The slide came as trading opened in Asia and Australia on Monday, extending a 2.6% dive from Friday — and spurring predictions the pound could plunge to parity with the US dollar in the coming months.
“We have to unleash the power of the private sector,” Kwarteng said.
Former Tory chancellor Lord Ken Clarke criticized the tax cuts on Sunday, saying it could lead to the collapse of the pound.
“I’m afraid that’s the kind of thing that’s usually tried in Latin American countries without success,” Clarke said in an interview with BBC radio.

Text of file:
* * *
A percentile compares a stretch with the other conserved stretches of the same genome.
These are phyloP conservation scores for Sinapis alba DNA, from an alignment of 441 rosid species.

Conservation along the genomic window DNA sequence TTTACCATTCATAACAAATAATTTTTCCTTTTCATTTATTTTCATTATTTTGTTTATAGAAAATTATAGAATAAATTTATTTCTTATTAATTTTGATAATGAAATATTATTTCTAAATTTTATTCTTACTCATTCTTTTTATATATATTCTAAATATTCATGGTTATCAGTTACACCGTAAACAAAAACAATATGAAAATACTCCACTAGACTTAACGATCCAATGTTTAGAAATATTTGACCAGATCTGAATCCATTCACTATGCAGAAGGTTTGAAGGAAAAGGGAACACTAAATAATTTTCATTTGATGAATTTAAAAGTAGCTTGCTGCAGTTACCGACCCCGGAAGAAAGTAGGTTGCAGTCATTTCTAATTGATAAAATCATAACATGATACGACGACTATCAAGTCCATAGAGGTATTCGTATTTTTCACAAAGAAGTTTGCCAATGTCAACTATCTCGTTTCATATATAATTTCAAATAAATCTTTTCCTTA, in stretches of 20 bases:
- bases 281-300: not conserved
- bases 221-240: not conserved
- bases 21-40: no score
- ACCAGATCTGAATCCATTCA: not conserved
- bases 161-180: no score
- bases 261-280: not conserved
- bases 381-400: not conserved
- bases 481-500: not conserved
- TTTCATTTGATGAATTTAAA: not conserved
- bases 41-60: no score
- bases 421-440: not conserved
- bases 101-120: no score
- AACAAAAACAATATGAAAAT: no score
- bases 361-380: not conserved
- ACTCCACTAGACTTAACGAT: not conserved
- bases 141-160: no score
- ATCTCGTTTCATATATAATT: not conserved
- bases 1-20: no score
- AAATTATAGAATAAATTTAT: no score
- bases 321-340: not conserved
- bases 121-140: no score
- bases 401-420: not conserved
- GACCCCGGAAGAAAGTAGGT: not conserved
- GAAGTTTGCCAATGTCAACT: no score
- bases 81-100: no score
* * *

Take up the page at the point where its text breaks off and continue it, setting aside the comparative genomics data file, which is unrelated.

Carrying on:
The pound has been hammered by a string of weak economic data, but also the steep ascent of the US dollar, a safe haven investment that sees inflows in times of uncertainty.
But the economic outlook in the UK means the pound is suffering more than most, in the face of a disastrous energy crunch and the highest inflation among G7 nations.
The previous record low for the British pound against the US dollar was 37 years ago on February 25, 1985, when 1 pound was worth $1.054.